"There is an enormous application potential for nanoparticles that display different functional groups on the surface, particularly in the fields biotechnology and biomedicine. The magnetic bacteria now may serve as a platform for a versatile nano-toolkit, inspiring scientific creativity in the field of Synthetic Biology. It will initiate further interesting research approaches", adds the microbiologist Clarissa Lanzloth B.Sc., who was involved in the new study as co-author during completion of her Master thesis in "Biochemistry and Molecular Biology" in Bayreuth.
-end-


Universität Bayreuth

Related Bacteria Articles:

Siblings can also differ from one another in bacteria
A research team from the University of Tübingen and the German Center for Infection Research (DZIF) is investigating how pathogens influence the immune response of their host with genetic variation.
How bacteria fertilize soya
Soya and clover have their very own fertiliser factories in their roots, where bacteria manufacture ammonium, which is crucial for plant growth.
Bacteria might help other bacteria to tolerate antibiotics better
A new paper by the Dynamical Systems Biology lab at UPF shows that the response by bacteria to antibiotics may depend on other species of bacteria they live with, in such a way that some bacteria may make others more tolerant to antibiotics.
Two-faced bacteria
The gut microbiome, which is a collection of numerous beneficial bacteria species, is key to our overall well-being and good health.
Microcensus in bacteria
Bacillus subtilis can determine proportions of different groups within a mixed population.
Right beneath the skin we all have the same bacteria
In the dermis skin layer, the same bacteria are found across age and gender.
Bacteria must be 'stressed out' to divide
Bacterial cell division is controlled by both enzymatic activity and mechanical forces, which work together to control its timing and location, a new study from EPFL finds.
How bees live with bacteria
More than 90 percent of all bee species are not organized in colonies, but fight their way through life alone.
The bacteria building your baby
Australian researchers have laid to rest a longstanding controversy: is the womb sterile?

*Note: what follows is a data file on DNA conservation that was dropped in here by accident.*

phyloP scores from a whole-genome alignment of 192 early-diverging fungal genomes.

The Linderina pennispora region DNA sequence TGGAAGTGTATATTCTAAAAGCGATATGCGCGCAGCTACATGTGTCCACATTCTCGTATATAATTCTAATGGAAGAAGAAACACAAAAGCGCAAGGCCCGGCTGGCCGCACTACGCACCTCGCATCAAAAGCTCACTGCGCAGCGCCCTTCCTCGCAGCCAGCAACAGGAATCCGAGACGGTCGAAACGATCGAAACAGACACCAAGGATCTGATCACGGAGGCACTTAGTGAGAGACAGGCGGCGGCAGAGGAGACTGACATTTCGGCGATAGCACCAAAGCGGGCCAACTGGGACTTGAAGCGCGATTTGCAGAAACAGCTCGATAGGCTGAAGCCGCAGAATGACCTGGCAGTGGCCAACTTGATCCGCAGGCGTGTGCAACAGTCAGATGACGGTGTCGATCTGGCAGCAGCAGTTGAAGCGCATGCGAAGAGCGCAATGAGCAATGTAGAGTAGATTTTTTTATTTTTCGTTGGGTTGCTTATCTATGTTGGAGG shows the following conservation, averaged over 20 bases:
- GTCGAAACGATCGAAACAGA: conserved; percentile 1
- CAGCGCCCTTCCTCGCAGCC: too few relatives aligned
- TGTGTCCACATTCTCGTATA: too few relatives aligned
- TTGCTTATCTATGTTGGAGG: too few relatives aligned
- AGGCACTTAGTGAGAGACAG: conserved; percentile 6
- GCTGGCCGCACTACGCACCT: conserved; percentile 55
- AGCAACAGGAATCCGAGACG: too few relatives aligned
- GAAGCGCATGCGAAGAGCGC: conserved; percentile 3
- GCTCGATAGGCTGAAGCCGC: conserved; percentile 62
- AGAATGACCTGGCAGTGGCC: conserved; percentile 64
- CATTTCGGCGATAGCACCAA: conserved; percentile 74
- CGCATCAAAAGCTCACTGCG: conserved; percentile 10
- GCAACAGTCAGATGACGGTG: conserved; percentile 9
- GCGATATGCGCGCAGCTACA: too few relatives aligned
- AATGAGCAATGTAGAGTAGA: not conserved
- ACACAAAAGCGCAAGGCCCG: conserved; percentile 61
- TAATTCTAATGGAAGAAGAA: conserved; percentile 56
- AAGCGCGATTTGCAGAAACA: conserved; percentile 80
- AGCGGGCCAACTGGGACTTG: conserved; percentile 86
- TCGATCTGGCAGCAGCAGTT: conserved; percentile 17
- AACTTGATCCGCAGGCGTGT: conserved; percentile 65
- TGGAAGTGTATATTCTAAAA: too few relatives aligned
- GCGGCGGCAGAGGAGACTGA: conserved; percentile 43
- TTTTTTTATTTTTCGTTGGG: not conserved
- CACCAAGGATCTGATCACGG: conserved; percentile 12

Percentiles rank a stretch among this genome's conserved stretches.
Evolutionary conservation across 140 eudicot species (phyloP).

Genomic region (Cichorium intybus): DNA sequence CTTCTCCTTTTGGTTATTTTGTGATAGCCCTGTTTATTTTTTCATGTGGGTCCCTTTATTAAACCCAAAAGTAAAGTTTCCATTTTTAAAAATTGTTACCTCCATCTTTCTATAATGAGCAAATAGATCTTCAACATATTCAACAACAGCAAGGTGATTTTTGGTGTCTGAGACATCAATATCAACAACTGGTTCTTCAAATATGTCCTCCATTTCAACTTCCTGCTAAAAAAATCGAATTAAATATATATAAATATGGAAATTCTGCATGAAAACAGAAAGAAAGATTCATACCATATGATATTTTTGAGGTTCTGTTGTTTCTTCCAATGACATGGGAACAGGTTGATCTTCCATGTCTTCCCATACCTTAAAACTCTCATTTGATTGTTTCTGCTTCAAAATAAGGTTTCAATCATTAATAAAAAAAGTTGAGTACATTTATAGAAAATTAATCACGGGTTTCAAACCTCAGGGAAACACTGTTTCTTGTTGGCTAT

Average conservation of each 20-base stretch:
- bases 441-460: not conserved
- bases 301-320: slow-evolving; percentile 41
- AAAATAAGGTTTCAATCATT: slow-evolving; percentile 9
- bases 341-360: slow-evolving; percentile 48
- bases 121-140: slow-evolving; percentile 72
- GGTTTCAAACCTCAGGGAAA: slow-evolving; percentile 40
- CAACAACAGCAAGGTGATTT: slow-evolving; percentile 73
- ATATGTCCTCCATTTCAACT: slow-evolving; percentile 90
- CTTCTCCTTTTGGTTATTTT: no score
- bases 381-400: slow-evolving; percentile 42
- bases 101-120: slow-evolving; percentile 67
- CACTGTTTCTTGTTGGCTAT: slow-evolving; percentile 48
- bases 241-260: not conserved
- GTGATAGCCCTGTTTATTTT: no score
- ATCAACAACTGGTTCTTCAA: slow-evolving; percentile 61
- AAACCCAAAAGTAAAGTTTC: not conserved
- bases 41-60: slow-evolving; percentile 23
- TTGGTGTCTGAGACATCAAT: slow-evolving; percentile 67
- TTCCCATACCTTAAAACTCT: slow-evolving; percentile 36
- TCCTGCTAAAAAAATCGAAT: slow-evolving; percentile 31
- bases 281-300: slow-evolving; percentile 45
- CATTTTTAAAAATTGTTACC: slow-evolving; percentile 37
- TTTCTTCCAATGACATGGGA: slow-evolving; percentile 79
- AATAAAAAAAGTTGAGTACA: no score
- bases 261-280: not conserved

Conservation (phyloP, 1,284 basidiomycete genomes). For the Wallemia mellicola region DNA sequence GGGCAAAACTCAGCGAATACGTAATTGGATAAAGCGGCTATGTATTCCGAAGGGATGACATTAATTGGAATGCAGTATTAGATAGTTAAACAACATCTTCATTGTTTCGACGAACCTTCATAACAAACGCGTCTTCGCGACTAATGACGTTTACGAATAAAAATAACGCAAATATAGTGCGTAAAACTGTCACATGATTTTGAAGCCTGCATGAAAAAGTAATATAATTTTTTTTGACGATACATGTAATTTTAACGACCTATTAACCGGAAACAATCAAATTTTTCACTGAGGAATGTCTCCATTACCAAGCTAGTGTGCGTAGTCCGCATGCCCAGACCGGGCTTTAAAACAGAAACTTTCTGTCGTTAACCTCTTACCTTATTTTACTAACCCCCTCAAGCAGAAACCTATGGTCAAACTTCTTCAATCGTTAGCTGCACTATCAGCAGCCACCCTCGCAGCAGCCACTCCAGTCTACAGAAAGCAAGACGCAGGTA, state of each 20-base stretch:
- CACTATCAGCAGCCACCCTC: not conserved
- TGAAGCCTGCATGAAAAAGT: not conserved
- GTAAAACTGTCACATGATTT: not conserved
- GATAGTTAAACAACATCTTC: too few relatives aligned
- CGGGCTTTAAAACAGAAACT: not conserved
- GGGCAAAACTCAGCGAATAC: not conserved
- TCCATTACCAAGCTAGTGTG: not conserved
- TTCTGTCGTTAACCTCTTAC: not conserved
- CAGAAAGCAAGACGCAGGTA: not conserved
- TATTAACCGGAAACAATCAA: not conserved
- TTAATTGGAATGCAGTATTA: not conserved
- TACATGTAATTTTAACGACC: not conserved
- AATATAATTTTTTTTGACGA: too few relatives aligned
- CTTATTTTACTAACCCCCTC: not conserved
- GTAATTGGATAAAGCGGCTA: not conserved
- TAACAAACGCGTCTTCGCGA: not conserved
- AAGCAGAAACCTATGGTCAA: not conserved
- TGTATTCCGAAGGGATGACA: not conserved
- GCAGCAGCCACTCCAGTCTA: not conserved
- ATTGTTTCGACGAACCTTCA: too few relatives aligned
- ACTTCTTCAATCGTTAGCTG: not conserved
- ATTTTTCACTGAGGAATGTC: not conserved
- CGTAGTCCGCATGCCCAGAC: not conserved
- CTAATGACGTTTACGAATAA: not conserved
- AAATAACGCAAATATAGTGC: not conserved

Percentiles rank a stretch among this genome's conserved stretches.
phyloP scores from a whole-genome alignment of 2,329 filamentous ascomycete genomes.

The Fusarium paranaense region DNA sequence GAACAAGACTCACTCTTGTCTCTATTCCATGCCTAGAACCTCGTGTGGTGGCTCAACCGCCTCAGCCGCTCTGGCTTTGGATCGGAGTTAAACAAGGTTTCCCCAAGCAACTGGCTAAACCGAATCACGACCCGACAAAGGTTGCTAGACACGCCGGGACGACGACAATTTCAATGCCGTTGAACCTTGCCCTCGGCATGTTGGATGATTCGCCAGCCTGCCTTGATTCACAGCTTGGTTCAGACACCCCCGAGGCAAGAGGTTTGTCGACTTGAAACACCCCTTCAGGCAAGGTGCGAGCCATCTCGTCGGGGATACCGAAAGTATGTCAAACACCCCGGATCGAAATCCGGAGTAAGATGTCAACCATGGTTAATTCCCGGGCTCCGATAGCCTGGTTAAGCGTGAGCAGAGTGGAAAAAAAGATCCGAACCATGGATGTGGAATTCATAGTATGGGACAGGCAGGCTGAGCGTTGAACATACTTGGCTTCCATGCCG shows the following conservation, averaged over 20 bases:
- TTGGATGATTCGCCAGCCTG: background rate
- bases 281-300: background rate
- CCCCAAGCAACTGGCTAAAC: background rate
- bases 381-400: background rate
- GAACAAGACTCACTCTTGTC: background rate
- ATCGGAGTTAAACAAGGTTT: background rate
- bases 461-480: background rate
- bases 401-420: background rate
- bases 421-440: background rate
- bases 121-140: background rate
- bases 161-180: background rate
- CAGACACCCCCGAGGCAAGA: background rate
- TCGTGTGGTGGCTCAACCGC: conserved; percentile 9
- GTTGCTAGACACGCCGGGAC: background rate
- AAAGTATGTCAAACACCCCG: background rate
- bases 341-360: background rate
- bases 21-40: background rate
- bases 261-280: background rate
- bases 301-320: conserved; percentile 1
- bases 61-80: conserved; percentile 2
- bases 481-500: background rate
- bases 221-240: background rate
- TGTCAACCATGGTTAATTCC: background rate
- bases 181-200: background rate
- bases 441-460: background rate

Hopping bacteria
Scientists have long known that key models of bacterial movement in real-world conditions are flawed.
More Bacteria News and Bacteria Current Events

Trending Science News

Current Coronavirus (COVID-19) News

Top Science Podcasts

We have hand picked the top science podcasts of 2020.
Now Playing: TED Radio Hour

Listen Again: The Power Of Spaces
How do spaces shape the human experience? In what ways do our rooms, homes, and buildings give us meaning and purpose? This hour, TED speakers explore the power of the spaces we make and inhabit. Guests include architect Michael Murphy, musician David Byrne, artist Es Devlin, and architect Siamak Hariri.
Now Playing: Science for the People

#576 Science Communication in Creative Places
When you think of science communication, you might think of TED talks or museum talks or video talks, or... people giving lectures. It's a lot of people talking. But there's more to sci comm than that. This week host Bethany Brookshire talks to three people who have looked at science communication in places you might not expect it. We'll speak with Mauna Dasari, a graduate student at Notre Dame, about making mammals into a March Madness match. We'll talk with Sarah Garner, director of the Pathologists Assistant Program at Tulane University School of Medicine, who takes pathology instruction out of...
Now Playing: Radiolab

What If?
There's plenty of speculation about what Donald Trump might do in the wake of the election. Would he dispute the results if he loses? Would he simply refuse to leave office, or even try to use the military to maintain control? Last summer, Rosa Brooks got together a team of experts and political operatives from both sides of the aisle to ask a slightly different question. Rather than arguing about whether he'd do those things, they dug into what exactly would happen if he did. Part war game part choose your own adventure, Rosa's Transition Integrity Project doesn't give us any predictions, and it isn't a referendum on Trump. Instead, it's a deeply illuminating stress test on our laws, our institutions, and on the commitment to democracy written into the constitution. This episode was reported by Bethel Habte, with help from Tracie Hunte, and produced by Bethel Habte. Jeremy Bloom provided original music. Support Radiolab by becoming a member today at Radiolab.org/donate.     You can read The Transition Integrity Project's report here.